Remember that boss you had a few years ago that you despised? Remember thinking that, if only you were the boss, you would be so much better? This brings us to two important questions: First, do you think that your awful boss set out to be that way? I doubt it. After all, who has hopes and dreams of having their teams and direct reports hate them? Second, now that you are the boss, have you turned into your own worst nightmare?

Are you a terrible manager?

Most managers have no idea if they are viewed as “good” or “bad” because the power dynamic inherent in working relationships makes it hard for direct reports to give true, uncensored feedback — even if asked. So, how do you find out whether you are a terrible manager? There are three signs that you should look for:

1. If you dread going to work, feel disengaged, and basically do not want to be there every day, I can all but guarantee that you are not managing others well. Perhaps there are tensions with coworkers weighing you down, a cultural undertone that is draining joy from your day, or maybe you are just stressed with no reward in sight. Regardless of the situation, as a manager, you are responsible for fixing all of these problems, so their presence indicates an issue with your performance.

2. If you do not have a team that you trust to get the job done and get the job done better than you could do it alone, you are probably not managing well. Why? Because the number one job of a manager is to groom other people to do your job as well or better than you could do it. So, if you don’t have people up to the task, it indicates that you have failed somewhere along the line.

3. If you are not willing to give glory away to your direct reports — I’m talking pound the table in support of their promotion or otherwise help them seek out career-advancing, mission-critical assignments — you are probably not managing well. This is because a noticeable quality of terrible managers is their tendency to bask in the limelight and to step on others as they climb the career ladder. This sort of person believes that other peoples’ successes indicate a lack of success on their own part. Yet success is not a zero-sum game. Great managers know that a rising tide floats all ships. And they actively raise that tide.

It’s likely that this reflection stings because it is likely that you aren’t managing to the best of your ability. Not to worry — all is not lost.

Below are some tips that every manager can use to improve:

1. Get a management coach. These people help you to identify blind spots, come up with smarter ways to deal with difficult people and motivate you to actually like working again.

2. Seek out training. Ask your company for access to training courses, conferences and other professional development activities that can help. Specifically, look for training on how to delegate well, how to not micromanage and how to motivate staff — this is critical.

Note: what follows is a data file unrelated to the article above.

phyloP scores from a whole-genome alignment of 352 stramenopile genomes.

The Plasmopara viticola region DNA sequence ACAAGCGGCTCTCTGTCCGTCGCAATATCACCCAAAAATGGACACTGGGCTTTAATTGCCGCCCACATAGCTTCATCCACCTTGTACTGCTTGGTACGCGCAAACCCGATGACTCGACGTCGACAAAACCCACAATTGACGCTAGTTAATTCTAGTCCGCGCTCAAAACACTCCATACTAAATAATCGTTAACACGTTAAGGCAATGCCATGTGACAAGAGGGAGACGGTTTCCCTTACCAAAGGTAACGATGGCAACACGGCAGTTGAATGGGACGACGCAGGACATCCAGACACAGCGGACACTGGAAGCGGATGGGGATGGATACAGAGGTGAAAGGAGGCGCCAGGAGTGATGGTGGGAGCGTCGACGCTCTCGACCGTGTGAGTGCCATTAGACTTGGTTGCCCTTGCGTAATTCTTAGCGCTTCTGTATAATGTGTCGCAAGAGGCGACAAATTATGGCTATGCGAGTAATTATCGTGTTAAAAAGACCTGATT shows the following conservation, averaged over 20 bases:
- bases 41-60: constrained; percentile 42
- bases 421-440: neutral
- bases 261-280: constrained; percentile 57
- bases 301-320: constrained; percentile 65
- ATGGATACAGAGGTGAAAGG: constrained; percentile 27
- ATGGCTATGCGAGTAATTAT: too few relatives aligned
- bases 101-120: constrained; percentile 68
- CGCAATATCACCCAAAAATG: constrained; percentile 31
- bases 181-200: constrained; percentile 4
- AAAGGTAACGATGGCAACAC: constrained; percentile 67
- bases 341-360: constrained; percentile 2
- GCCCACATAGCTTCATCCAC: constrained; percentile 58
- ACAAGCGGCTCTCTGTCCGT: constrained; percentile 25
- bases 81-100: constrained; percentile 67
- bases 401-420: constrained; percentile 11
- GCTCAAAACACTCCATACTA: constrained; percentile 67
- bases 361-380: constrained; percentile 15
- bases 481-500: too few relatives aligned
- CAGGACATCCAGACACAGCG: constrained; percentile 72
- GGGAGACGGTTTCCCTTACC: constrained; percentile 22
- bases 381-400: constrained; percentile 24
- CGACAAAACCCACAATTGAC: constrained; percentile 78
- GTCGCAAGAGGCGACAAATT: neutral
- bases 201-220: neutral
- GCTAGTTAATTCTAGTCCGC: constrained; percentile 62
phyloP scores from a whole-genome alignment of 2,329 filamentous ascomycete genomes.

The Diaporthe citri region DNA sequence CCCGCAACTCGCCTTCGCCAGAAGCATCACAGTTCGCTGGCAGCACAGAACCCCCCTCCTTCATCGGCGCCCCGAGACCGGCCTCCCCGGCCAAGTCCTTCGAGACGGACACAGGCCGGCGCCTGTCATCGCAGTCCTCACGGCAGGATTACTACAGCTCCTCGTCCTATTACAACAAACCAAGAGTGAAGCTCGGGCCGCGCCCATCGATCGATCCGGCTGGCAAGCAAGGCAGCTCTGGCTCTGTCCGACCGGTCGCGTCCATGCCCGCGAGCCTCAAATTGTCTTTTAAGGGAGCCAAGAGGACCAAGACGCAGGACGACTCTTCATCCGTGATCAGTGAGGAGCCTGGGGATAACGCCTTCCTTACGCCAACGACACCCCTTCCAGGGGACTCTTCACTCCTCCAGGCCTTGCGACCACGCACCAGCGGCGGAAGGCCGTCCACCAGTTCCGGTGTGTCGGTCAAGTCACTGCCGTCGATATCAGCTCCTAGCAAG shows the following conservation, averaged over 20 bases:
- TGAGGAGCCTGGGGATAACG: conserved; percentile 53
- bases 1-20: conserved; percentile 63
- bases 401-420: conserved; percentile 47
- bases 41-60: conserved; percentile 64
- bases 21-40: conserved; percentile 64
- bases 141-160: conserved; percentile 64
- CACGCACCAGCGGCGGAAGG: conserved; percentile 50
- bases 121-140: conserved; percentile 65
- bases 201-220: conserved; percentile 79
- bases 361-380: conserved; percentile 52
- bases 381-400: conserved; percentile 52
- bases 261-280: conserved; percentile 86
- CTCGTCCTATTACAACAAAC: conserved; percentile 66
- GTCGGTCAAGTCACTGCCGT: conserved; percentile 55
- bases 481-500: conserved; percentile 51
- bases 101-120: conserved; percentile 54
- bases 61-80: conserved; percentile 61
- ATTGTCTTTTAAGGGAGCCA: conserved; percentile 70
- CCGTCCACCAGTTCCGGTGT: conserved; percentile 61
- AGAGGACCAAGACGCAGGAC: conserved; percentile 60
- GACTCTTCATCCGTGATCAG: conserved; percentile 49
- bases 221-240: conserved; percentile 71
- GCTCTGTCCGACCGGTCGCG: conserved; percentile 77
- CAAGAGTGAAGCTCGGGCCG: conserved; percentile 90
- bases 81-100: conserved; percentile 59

3. Ask for support. Tell your team that you want to become a better manager. Mean it. Tell them you are going to try new things to build a more dynamic department. Then do it.

4. Determine where you hang your self-worth. This is necessary because you need to know what is in your way of fighting for your staff’s recognition over your own. If you hang your self-worth on individual success, title, compensation and recognition, you need to know that. If you hang your self-worth on coming up with the best ideas in the room, you need to know that, too. Once you know this about yourself, you can begin the very important work of shifting your mindset to a place better suited for management. How would it feel to hang your self-worth on the success of others on your team? Or how would it feel to hang your self-worth on your ability to put others in an environment where they come up with the best ideas in the room?

5. Meet yourself where you are. Learn what you need to learn. And then start anew by figuring out how you can improve relationships at work based on this new knowledge.

Great management is not an intuitive thing. You can’t just be a nice person and hope it works out. You must work at it consciously. There is good news, however. There is something pushing you to level up if you are reading this article, and it also indicates that you likely have the wiring needed to gain traction and become that more decent human you set out to be.


Check out the latest live webinar by Lion Leadership. We are sure you won’t want to miss it. Just <CLICK HERE> to learn more.

Lion Leadership is a company of coaches, consultants, speakers, and facilitators dedicated to creating strong leaders and ambitiously self-sustaining companies through best-in-class coaching, management training, process optimization, and retreat facilitation so that businesses and leaders can be ready for what’s next.

Natasha Ganem, Ph.D., is founder and principal consultant.

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